Now for some sleep and to do it all again tomorrow. I'll be back swinging off a camera tomorrow capturing the action, so check back for more images.

Jay has a single race on the 50, which is the second to last event for the day, looking forward to him just getting out on the line and staying clear of the off-track shenanigans.
If you are planning on running the 50cc class at the AJMX, make sure it is 100% OEM apart from the select parts that can be changed. The MOMS are your friend.
Day 6: Frustration With the Sport You Love

Day six, it has taken a couple of day's to write this one! There was no way I was going to type what I was feeling at the conclusion of day six; there were a few things that both frustrated and disappointed me on the day.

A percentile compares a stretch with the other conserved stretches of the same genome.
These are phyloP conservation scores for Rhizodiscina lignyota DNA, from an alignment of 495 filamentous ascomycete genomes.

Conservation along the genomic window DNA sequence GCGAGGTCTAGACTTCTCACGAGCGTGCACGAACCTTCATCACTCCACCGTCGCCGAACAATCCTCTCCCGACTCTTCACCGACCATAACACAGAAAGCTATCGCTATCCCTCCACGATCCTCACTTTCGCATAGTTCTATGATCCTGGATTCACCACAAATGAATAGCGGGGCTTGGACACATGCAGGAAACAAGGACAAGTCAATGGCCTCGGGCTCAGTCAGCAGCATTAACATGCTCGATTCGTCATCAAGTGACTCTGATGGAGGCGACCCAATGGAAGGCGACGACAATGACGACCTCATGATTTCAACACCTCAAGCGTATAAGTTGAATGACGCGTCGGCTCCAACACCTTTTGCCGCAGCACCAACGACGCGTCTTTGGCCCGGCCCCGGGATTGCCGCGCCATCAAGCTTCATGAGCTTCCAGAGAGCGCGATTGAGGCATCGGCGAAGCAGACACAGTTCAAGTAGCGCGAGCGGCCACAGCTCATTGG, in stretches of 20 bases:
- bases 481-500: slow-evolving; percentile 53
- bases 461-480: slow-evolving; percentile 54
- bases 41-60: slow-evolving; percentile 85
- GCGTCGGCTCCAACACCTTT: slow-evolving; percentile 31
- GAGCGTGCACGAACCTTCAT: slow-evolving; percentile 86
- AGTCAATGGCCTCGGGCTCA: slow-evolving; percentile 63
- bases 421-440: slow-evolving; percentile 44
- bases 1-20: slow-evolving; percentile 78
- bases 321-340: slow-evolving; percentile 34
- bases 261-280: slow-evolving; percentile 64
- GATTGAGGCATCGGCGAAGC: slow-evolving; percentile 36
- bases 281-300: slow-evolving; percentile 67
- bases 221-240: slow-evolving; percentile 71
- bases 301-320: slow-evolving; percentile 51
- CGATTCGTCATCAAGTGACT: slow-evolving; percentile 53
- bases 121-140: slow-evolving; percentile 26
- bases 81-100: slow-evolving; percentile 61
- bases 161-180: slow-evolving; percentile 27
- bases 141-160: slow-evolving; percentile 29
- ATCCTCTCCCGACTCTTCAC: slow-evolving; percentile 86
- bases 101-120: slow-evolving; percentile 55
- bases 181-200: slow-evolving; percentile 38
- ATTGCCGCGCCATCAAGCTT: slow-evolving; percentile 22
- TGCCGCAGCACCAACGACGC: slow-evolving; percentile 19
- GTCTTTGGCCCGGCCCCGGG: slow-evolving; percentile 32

We learned a lot on day six, unfortunately, more so about the off the track dealings than on track. The nationals is certainly a different level of event, and the scrutiny on the bikes is a lot different than anything I have seen at a state level, or even a national senior level for that matter.

I have no issues with the rules; we took a chance coming over to this event with aftermarket radiators on Jayden's bike. A couple of months out from the nationals we had a radiator let go on his 50, at the time the bank account was tight and I had to make a decision, buy a set of $230 radiators online, get the bike running so he could race the upcoming race or spend over $700 and miss a couple of weeks of racing. A lot of riders run the aftermarket radiators, it is something that I have never seen picked up at a club or state level, and my personal feelings are that it shouldn't be an issue, I would rather see any kid on track than off it, and to see a kid miss any type of riding or racing due to a decision to buy a cheaper part that works over a more expensive part that does the exact same thing is something I can not comprehend.